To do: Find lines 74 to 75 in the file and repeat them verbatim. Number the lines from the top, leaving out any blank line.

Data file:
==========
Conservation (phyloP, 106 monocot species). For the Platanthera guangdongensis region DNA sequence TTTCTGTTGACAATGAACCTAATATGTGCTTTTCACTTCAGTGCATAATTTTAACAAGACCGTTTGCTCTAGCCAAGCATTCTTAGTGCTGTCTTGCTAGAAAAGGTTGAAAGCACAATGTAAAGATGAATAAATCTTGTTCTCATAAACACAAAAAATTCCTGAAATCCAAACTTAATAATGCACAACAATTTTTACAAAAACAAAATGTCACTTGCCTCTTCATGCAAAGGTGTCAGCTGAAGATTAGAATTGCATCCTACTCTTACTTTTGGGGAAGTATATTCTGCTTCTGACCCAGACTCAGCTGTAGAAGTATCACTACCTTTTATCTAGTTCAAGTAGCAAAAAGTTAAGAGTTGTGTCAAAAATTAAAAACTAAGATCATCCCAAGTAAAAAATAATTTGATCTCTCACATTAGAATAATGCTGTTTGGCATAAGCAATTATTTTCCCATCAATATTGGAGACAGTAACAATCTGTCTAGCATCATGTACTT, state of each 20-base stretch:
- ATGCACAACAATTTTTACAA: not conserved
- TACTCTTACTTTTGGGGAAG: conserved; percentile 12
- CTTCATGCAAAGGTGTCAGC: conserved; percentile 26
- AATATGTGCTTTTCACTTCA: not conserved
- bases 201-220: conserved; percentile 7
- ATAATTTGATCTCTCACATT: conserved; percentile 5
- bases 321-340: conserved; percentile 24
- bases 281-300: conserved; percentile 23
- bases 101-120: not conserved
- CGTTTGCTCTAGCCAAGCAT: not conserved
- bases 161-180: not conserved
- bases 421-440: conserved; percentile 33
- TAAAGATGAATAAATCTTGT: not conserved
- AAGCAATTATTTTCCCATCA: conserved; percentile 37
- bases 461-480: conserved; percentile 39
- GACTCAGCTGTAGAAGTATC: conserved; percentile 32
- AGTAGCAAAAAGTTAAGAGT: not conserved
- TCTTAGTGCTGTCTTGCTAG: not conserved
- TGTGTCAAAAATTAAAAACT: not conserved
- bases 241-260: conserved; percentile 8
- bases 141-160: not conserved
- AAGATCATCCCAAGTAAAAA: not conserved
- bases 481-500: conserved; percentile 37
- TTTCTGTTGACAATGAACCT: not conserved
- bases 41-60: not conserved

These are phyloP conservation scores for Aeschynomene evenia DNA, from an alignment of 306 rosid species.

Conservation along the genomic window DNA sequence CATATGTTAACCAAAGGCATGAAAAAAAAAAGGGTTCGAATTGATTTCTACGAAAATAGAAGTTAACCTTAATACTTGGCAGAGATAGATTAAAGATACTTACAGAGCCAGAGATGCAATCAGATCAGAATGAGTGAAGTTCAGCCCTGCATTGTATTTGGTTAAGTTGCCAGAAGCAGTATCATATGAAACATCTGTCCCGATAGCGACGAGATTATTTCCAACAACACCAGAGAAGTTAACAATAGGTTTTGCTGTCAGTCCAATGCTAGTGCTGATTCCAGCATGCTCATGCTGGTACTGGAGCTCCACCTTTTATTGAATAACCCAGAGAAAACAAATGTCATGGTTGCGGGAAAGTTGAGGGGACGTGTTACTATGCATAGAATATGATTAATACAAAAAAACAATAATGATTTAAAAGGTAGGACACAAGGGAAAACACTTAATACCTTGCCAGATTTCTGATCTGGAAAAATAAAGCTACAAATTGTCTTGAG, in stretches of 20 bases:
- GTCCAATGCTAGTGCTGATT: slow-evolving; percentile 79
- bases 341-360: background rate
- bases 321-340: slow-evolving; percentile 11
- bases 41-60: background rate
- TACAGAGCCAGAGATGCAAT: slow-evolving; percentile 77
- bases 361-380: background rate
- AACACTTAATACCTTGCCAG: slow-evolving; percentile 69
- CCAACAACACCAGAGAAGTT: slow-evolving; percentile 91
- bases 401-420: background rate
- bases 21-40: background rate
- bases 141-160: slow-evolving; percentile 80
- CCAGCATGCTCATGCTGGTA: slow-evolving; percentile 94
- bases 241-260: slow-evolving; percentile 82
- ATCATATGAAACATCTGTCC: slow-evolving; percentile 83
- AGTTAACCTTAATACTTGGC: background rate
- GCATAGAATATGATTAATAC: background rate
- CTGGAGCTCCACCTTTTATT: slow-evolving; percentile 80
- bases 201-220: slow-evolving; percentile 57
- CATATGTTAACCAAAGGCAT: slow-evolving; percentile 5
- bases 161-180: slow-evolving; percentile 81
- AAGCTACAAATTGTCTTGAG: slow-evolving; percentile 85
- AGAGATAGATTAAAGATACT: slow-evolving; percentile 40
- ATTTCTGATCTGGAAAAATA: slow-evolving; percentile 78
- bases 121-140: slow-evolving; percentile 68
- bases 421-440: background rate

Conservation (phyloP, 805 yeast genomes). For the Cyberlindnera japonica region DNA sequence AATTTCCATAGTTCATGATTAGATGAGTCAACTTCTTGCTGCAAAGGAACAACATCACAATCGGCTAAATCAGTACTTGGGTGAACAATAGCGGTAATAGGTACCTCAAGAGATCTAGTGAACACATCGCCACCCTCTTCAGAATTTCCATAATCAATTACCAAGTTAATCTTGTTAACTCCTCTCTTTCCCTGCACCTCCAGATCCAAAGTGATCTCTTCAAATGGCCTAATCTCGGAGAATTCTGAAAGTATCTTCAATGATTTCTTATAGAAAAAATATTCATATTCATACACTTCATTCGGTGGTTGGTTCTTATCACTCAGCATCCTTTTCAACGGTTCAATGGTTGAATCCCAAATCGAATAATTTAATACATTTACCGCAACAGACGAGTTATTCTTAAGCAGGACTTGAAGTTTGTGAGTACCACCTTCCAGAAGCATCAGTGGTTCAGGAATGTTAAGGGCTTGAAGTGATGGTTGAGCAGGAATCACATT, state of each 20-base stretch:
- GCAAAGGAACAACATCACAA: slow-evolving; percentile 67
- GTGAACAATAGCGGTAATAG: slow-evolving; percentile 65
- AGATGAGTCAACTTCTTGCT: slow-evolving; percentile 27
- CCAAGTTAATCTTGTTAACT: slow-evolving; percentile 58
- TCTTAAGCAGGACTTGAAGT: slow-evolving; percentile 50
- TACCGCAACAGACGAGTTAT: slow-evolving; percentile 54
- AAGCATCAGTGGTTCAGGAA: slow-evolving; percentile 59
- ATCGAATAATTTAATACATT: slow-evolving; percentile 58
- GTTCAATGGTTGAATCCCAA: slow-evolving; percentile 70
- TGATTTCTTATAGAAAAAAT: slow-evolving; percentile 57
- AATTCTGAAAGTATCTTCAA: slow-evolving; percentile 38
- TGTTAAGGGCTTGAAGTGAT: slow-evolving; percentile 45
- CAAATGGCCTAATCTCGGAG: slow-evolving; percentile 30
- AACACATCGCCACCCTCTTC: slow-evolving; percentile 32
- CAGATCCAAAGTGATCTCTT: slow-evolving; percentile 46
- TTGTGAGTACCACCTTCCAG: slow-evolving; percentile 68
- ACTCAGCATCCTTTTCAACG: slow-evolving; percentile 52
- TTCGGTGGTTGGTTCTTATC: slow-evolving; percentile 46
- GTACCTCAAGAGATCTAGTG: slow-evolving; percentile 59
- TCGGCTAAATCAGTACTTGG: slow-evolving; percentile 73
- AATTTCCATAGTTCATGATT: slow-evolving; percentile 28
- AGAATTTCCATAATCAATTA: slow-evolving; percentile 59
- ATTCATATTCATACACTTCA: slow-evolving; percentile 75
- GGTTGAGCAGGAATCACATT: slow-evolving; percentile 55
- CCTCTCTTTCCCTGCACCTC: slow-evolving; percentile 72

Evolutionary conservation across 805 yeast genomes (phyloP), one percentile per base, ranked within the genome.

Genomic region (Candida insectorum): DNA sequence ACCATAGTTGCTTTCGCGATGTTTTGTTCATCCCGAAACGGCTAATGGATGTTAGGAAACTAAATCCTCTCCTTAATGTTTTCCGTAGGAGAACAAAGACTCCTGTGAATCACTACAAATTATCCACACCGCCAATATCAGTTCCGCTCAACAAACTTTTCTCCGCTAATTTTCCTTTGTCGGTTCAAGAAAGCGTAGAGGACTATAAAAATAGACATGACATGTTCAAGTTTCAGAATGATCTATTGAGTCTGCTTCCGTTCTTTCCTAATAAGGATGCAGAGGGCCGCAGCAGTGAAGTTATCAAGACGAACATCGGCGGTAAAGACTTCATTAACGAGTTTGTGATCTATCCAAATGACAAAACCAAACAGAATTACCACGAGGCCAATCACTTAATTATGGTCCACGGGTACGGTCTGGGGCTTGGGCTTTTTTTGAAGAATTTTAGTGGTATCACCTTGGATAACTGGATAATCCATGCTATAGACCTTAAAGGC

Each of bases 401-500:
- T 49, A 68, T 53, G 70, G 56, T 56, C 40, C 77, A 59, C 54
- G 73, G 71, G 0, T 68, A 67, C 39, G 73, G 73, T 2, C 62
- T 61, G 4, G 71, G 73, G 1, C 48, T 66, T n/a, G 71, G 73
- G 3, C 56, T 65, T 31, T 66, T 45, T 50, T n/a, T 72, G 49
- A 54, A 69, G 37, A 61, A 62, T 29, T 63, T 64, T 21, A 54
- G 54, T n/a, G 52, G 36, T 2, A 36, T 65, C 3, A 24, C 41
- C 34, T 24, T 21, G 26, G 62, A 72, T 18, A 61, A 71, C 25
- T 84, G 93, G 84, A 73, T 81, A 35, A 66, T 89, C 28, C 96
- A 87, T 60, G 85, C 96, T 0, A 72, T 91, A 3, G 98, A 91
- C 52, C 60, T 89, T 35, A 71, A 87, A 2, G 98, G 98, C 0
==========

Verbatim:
- TCGGCTAAATCAGTACTTGG: slow-evolving; percentile 73
- AATTTCCATAGTTCATGATT: slow-evolving; percentile 28